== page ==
Eagle's Cry

Food Sales During School

Levi Davies, Reporter

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As of March 1st, all classroom snack bars at West Anchorage High School were closed by order of activities principal Ja Dorris. This decision seemed to only affect class markets that competed with the (Parent-Teacher Association) PTA’s Eagles Cache, and did not spare the already struggling Special Ed program’s snack bar, and closed other alternative snack options popular with students.

“I joke I’m a wedding planner, but its not really a joke… I just keep the ball moving,” said Dorris. He has worked for the district for 20+ years. The administration’s primary concerns involved the money not passing through official channels.

Jade Lee is a Special Ed teacher here at West. Lee teaches Life Skills I, a class that helps students with disabilities navigate the obstacles of daily life, like cooking, doing laundry, keeping finances, and recently, gardening. The money coming in from the snack bar was enough to spring for a few grow lamps, and some assorted houseplants she found on Craigslist.

The Life Skills I snack bar brought in about $50 a day, about half of which went to restocking goods. Through this project, Jades students were able to learn about online banking, gain basic shopping skills, and have positive social interactions with other West students, and losing it dealt a devastating blow. “[Dorris] said we’re just taking too much money from the Eagles Cache.” Lee said.

Lee also made it very clear that the snack bar was not simply a vehicle for fundraising, but a critical part of her curriculum. “Everything they do is a learning experience,” said Jade. The snack bar has been a cornerstone of Lee’s curriculum

It is important to note the good the Eagle’s Cache does for West High, handing out upwards of $45,000 every year in grants to help fund important student programs activities. According to West PTSA Vice President Cathy Opinsky, the primary function of the Eagles Cache is help student groups fundraise, and to award additional grants to programs in need. According to Opinsky, a student group can sign up to work the Cache for one week per year. Student groups receive 46 percent of all sales, capped at $1,000.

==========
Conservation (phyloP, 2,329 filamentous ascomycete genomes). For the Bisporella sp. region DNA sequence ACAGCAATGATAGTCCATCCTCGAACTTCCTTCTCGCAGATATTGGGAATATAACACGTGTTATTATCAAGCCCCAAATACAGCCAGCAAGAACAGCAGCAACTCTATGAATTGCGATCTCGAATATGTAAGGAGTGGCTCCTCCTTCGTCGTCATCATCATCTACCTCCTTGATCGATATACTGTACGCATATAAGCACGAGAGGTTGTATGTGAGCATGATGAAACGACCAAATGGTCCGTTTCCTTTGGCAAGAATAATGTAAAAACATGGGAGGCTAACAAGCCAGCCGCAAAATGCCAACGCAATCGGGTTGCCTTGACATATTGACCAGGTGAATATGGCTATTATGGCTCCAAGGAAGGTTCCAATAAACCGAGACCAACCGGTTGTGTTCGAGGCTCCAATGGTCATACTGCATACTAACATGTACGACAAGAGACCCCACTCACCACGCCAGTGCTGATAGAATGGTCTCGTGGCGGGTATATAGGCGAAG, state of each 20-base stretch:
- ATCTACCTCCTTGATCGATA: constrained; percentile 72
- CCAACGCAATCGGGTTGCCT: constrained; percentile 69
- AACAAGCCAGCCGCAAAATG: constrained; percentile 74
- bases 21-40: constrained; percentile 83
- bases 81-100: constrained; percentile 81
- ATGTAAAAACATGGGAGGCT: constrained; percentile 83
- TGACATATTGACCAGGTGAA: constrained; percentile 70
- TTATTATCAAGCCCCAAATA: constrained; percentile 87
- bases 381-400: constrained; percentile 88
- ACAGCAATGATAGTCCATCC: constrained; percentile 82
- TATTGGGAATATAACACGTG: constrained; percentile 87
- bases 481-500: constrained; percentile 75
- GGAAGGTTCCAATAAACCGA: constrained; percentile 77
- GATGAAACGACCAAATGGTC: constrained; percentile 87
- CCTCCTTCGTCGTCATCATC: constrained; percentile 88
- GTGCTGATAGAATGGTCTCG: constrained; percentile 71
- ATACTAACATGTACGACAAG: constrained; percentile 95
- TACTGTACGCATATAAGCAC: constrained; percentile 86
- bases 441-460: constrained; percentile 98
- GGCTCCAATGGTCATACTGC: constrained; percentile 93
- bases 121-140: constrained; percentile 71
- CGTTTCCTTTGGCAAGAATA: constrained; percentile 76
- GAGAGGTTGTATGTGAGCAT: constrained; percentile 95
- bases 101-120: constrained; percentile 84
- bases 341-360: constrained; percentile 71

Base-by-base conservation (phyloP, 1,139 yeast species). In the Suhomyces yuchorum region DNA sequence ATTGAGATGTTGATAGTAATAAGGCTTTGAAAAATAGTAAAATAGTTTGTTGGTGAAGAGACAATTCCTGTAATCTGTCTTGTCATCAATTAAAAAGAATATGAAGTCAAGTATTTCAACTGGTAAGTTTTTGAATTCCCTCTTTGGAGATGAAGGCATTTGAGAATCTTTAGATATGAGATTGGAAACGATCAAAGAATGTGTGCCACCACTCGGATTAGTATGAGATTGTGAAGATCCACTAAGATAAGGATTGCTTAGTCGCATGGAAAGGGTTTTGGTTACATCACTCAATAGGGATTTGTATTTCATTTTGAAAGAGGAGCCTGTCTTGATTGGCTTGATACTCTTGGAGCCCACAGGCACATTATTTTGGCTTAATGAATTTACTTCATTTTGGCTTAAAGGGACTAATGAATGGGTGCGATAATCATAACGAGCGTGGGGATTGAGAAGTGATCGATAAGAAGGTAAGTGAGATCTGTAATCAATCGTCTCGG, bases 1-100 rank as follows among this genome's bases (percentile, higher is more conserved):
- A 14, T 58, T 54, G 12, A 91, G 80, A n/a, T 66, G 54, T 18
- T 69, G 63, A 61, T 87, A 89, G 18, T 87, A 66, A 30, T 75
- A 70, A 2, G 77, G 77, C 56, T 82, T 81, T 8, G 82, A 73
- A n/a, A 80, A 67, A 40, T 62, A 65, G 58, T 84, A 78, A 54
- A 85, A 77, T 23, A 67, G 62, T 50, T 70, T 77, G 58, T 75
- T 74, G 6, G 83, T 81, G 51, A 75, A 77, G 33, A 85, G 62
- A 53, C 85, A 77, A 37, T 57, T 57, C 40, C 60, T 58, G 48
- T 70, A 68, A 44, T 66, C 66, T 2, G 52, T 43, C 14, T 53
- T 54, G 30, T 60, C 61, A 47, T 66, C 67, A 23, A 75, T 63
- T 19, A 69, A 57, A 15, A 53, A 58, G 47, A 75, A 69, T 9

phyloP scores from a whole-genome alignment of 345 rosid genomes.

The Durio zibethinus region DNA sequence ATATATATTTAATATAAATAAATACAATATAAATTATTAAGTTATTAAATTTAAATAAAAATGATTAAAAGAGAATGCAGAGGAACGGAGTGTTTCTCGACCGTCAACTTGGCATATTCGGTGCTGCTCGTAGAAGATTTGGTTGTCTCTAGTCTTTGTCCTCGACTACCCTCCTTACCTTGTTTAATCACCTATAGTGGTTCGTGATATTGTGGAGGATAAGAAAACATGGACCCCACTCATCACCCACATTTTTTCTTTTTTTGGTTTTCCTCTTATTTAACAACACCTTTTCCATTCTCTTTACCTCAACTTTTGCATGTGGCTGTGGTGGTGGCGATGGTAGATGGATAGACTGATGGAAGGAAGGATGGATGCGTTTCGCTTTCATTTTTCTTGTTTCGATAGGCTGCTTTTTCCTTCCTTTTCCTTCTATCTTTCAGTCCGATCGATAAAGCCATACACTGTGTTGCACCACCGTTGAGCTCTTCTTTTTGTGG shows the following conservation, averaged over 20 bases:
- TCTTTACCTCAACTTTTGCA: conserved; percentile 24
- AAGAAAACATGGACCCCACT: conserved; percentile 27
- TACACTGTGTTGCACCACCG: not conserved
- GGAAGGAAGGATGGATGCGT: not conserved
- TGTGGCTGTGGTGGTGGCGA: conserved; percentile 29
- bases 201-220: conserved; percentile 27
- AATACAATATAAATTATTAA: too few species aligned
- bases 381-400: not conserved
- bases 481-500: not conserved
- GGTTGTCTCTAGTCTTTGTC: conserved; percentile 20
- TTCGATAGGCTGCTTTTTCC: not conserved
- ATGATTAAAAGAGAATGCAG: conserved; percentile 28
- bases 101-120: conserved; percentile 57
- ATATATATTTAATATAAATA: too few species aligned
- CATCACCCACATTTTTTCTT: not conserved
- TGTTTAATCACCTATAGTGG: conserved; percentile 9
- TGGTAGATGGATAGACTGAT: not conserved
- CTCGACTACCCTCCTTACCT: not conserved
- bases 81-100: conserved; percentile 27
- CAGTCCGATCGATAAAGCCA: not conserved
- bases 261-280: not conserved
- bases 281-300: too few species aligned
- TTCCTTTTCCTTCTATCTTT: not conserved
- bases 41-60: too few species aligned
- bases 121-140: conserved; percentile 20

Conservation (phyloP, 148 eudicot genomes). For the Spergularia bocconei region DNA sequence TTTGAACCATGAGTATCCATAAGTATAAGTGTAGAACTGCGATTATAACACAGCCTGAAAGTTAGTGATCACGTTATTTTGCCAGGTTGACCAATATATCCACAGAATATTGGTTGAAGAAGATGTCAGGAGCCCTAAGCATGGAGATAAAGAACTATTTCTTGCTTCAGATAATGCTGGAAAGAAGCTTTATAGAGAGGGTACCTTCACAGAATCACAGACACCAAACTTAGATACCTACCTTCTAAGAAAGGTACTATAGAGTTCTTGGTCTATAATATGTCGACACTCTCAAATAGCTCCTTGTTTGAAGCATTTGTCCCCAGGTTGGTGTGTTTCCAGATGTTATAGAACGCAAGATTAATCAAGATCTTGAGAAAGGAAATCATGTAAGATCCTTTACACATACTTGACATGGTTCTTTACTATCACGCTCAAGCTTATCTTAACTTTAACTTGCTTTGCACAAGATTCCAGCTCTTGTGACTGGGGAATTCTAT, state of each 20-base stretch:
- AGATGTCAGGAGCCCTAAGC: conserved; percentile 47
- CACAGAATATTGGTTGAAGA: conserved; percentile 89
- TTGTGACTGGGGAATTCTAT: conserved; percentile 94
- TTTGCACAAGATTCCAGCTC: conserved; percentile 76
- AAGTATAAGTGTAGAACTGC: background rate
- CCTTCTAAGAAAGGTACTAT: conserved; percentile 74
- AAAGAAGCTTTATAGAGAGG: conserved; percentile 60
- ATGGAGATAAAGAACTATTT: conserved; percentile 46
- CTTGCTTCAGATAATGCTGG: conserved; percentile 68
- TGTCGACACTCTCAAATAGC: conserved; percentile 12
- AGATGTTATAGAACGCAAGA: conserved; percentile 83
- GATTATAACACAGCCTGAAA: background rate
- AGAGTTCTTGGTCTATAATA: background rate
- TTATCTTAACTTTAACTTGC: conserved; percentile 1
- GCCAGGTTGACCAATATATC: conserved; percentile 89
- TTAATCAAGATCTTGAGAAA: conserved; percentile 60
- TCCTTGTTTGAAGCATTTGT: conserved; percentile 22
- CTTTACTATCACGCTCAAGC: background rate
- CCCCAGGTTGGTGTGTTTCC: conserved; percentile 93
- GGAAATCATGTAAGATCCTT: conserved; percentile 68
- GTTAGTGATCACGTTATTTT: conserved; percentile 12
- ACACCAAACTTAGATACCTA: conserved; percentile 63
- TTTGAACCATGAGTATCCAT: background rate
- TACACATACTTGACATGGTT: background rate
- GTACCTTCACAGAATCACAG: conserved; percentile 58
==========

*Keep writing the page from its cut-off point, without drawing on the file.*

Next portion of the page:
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9 Responses to “Food Sales During School”

  1. Alexander Carhart on May 8th, 2018 3:03 pm

    This is a very informational article. I do miss the classroom stores because they were cheaper than the Eagles Cache, but it is what it is.

  2. Chudier C on May 10th, 2018 1:31 pm

    Im glad the eagles cache funds for the west student programs.

  3. Adisak Prasannet on May 11th, 2018 1:58 pm

    This is a really good article, it just shows how some classes were affected by the closing of classroom stores, which lead to some concern from the students.

  4. Maya Kemp on May 13th, 2018 4:41 pm

    I think that this article is very relevant because students would like to know why they can no longer buy food from these vendors. I didn’t know the huge impact that the snack bar had on the Special ED program either.

  5. stephanie sy on May 14th, 2018 4:19 pm

    This article was very interesting and it allows to give other students an insight of the proceeds classroom snack bars make and what West utilizes them for. Great read!

  6. Quincy Donley on May 17th, 2018 1:04 pm

    This is a very informational article. Maybe the Life Skills Class could consider running the Eagles Cache for a week as a substitution for their independent sales.

  7. Mya on May 18th, 2018 10:02 am

    I like how you got a teacher’s perspective on the whole situation.

  8. Bubba Mendoza on November 16th, 2018 10:06 am

    Great topic everyone wondered why this happend

  9. Ann Fonoti on November 21st, 2018 10:20 am

    I’m glad the Special ed has their program.

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Food Sales During School